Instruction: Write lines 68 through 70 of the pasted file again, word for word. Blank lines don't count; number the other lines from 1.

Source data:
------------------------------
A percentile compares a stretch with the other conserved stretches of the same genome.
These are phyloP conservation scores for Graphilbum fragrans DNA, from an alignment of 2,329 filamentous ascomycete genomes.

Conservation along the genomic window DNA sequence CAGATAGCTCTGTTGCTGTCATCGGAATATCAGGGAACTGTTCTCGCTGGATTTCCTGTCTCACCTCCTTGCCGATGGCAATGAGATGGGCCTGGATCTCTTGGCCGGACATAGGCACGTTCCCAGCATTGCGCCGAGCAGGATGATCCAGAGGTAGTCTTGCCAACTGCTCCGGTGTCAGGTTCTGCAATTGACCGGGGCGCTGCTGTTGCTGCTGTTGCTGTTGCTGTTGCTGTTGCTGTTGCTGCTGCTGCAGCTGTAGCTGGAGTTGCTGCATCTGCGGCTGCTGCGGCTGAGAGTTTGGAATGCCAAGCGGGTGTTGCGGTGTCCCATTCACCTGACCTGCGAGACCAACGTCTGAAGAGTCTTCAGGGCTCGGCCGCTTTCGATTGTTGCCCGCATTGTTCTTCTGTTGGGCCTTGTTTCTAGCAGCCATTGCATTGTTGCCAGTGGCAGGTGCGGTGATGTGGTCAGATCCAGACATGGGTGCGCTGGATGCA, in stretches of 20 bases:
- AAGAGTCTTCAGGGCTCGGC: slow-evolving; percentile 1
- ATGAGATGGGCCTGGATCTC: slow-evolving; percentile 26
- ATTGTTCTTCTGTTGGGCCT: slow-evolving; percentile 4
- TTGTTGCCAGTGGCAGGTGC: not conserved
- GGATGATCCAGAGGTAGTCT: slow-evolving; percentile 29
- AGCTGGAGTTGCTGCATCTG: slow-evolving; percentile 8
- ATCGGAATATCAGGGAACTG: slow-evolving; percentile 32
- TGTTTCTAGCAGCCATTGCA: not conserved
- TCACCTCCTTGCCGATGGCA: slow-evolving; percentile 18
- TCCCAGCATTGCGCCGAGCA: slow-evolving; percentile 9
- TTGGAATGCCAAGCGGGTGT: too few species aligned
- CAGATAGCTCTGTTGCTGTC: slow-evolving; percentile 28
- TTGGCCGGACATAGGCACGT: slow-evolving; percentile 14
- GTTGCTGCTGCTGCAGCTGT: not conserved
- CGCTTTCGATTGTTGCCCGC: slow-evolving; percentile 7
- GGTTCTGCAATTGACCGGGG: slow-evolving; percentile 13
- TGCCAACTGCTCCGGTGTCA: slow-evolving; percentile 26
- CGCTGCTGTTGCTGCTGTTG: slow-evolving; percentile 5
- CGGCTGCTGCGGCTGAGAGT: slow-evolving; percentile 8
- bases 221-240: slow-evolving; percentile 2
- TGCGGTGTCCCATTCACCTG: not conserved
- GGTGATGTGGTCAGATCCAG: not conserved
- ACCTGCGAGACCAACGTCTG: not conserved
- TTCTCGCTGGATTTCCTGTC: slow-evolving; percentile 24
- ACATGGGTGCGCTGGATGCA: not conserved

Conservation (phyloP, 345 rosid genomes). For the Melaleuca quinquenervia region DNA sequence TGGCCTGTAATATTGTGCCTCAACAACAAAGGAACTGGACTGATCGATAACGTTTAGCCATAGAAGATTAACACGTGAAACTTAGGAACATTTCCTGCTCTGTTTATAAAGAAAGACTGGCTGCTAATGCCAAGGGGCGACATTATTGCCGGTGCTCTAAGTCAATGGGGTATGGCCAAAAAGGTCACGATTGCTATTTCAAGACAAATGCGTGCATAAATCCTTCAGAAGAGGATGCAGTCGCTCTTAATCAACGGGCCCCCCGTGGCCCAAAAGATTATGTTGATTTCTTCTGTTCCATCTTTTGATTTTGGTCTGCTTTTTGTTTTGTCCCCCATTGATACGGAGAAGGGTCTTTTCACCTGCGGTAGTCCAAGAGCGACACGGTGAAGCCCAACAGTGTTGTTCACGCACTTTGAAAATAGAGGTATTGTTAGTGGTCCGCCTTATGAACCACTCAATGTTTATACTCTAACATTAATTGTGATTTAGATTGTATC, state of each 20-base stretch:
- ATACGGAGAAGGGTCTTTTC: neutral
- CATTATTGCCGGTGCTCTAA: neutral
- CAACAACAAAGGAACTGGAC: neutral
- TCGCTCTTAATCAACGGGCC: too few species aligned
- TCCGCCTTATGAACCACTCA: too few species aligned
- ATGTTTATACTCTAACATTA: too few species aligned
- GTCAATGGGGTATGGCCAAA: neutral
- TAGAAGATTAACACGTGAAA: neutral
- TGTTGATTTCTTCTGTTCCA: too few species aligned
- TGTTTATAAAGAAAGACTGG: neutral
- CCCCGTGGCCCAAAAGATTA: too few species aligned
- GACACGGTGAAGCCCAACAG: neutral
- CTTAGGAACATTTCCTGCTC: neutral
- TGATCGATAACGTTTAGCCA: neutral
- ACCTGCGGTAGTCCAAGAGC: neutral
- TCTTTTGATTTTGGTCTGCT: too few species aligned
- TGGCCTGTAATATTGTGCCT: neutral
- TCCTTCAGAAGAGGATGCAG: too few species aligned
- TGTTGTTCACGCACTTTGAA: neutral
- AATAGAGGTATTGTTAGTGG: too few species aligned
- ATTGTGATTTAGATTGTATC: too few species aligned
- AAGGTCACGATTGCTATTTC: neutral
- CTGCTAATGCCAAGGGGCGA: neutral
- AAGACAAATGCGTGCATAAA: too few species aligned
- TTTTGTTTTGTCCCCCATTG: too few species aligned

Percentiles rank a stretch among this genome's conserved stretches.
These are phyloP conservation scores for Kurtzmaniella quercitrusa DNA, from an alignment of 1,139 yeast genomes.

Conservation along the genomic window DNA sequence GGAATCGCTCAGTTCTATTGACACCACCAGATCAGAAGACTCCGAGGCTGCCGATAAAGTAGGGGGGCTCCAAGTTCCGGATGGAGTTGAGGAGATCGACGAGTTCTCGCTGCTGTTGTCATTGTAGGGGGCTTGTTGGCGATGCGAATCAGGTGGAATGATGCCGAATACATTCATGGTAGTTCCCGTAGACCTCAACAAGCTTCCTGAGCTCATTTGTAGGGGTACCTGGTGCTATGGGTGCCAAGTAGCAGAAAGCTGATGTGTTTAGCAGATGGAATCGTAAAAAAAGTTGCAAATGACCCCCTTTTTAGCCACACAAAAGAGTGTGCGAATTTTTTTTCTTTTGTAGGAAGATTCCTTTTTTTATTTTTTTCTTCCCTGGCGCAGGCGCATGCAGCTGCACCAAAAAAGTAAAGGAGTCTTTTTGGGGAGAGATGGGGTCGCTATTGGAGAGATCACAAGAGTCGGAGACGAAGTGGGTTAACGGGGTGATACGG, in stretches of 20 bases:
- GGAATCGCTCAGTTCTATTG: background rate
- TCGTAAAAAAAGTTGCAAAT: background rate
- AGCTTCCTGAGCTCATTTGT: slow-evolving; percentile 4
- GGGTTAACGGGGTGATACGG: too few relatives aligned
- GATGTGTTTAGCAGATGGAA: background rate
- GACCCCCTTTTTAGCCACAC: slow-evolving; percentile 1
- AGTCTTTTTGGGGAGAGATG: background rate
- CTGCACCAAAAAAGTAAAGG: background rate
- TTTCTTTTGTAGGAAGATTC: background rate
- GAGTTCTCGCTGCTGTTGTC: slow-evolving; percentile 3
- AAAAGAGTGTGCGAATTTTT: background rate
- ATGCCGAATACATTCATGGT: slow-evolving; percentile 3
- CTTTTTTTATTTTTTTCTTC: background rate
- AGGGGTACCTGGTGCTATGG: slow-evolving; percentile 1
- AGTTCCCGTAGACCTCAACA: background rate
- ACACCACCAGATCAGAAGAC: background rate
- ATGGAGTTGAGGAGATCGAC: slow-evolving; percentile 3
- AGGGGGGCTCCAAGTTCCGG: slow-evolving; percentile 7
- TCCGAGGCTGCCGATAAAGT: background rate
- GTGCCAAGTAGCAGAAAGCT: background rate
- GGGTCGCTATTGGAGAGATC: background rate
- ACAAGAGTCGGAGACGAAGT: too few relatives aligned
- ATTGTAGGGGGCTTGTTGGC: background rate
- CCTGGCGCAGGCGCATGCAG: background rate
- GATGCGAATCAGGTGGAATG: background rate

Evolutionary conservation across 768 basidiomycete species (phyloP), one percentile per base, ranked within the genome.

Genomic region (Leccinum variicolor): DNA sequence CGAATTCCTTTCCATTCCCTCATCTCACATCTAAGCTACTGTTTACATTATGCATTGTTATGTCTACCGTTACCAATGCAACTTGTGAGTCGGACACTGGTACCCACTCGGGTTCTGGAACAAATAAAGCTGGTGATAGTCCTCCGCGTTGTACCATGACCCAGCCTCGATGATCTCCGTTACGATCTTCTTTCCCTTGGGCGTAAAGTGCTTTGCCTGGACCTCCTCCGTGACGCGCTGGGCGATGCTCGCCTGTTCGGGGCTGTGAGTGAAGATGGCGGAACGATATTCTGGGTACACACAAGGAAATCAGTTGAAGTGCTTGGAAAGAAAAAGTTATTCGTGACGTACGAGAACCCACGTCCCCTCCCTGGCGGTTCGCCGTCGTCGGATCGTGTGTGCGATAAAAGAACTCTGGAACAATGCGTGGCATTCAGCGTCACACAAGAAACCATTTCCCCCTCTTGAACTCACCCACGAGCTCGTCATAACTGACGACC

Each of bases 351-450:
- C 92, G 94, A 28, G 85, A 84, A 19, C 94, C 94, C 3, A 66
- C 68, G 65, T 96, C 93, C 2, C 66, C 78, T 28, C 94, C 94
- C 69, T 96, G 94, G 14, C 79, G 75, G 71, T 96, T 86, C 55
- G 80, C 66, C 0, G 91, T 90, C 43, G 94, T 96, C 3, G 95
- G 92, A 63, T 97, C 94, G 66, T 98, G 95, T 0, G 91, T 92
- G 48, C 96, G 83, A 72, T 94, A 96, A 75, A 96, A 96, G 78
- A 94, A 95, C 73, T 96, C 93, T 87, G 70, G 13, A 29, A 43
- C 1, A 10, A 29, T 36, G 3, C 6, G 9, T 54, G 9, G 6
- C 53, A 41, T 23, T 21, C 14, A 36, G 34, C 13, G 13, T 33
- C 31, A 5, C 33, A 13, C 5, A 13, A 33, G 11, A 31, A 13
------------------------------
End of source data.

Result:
- AAAAGAGTGTGCGAATTTTT: background rate
- ATGCCGAATACATTCATGGT: slow-evolving; percentile 3
- CTTTTTTTATTTTTTTCTTC: background rate